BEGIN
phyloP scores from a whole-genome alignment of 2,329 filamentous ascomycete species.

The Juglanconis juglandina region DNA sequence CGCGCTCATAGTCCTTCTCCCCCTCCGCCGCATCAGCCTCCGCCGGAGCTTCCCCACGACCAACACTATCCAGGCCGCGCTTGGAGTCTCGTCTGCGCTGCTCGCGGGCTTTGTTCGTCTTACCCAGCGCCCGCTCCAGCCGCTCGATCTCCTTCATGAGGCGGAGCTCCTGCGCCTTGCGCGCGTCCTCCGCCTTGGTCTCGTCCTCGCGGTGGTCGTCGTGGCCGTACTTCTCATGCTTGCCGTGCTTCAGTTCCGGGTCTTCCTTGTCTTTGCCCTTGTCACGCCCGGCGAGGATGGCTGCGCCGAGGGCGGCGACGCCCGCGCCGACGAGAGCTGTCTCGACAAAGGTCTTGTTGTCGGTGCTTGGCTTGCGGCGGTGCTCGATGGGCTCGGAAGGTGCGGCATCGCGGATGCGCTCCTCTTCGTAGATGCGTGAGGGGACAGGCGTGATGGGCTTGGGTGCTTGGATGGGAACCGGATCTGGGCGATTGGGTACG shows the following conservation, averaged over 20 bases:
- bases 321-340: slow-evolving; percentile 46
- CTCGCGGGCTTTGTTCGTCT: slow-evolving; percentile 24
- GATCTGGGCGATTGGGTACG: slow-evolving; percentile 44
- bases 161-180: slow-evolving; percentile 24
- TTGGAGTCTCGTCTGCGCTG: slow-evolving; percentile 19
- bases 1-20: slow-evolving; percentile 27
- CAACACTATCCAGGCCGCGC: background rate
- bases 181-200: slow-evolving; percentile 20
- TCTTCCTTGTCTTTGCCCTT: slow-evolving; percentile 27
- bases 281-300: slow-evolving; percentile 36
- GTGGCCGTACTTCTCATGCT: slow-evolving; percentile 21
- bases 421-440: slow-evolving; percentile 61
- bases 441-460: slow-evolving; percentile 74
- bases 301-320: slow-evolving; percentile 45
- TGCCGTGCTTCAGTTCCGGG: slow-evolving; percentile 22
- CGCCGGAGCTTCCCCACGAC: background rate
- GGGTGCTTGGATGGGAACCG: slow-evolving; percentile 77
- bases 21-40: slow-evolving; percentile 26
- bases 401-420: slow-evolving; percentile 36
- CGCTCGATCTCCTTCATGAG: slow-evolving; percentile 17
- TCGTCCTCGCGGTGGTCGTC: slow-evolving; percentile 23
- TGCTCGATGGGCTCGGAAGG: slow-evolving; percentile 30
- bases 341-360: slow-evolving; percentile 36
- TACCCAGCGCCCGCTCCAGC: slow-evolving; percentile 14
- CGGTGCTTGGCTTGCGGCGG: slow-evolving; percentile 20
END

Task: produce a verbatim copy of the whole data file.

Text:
phyloP scores from a whole-genome alignment of 2,329 filamentous ascomycete species.

The Juglanconis juglandina region DNA sequence CGCGCTCATAGTCCTTCTCCCCCTCCGCCGCATCAGCCTCCGCCGGAGCTTCCCCACGACCAACACTATCCAGGCCGCGCTTGGAGTCTCGTCTGCGCTGCTCGCGGGCTTTGTTCGTCTTACCCAGCGCCCGCTCCAGCCGCTCGATCTCCTTCATGAGGCGGAGCTCCTGCGCCTTGCGCGCGTCCTCCGCCTTGGTCTCGTCCTCGCGGTGGTCGTCGTGGCCGTACTTCTCATGCTTGCCGTGCTTCAGTTCCGGGTCTTCCTTGTCTTTGCCCTTGTCACGCCCGGCGAGGATGGCTGCGCCGAGGGCGGCGACGCCCGCGCCGACGAGAGCTGTCTCGACAAAGGTCTTGTTGTCGGTGCTTGGCTTGCGGCGGTGCTCGATGGGCTCGGAAGGTGCGGCATCGCGGATGCGCTCCTCTTCGTAGATGCGTGAGGGGACAGGCGTGATGGGCTTGGGTGCTTGGATGGGAACCGGATCTGGGCGATTGGGTACG shows the following conservation, averaged over 20 bases:
- bases 321-340: slow-evolving; percentile 46
- CTCGCGGGCTTTGTTCGTCT: slow-evolving; percentile 24
- GATCTGGGCGATTGGGTACG: slow-evolving; percentile 44
- bases 161-180: slow-evolving; percentile 24
- TTGGAGTCTCGTCTGCGCTG: slow-evolving; percentile 19
- bases 1-20: slow-evolving; percentile 27
- CAACACTATCCAGGCCGCGC: background rate
- bases 181-200: slow-evolving; percentile 20
- TCTTCCTTGTCTTTGCCCTT: slow-evolving; percentile 27
- bases 281-300: slow-evolving; percentile 36
- GTGGCCGTACTTCTCATGCT: slow-evolving; percentile 21
- bases 421-440: slow-evolving; percentile 61
- bases 441-460: slow-evolving; percentile 74
- bases 301-320: slow-evolving; percentile 45
- TGCCGTGCTTCAGTTCCGGG: slow-evolving; percentile 22
- CGCCGGAGCTTCCCCACGAC: background rate
- GGGTGCTTGGATGGGAACCG: slow-evolving; percentile 77
- bases 21-40: slow-evolving; percentile 26
- bases 401-420: slow-evolving; percentile 36
- CGCTCGATCTCCTTCATGAG: slow-evolving; percentile 17
- TCGTCCTCGCGGTGGTCGTC: slow-evolving; percentile 23
- TGCTCGATGGGCTCGGAAGG: slow-evolving; percentile 30
- bases 341-360: slow-evolving; percentile 36
- TACCCAGCGCCCGCTCCAGC: slow-evolving; percentile 14
- CGGTGCTTGGCTTGCGGCGG: slow-evolving; percentile 20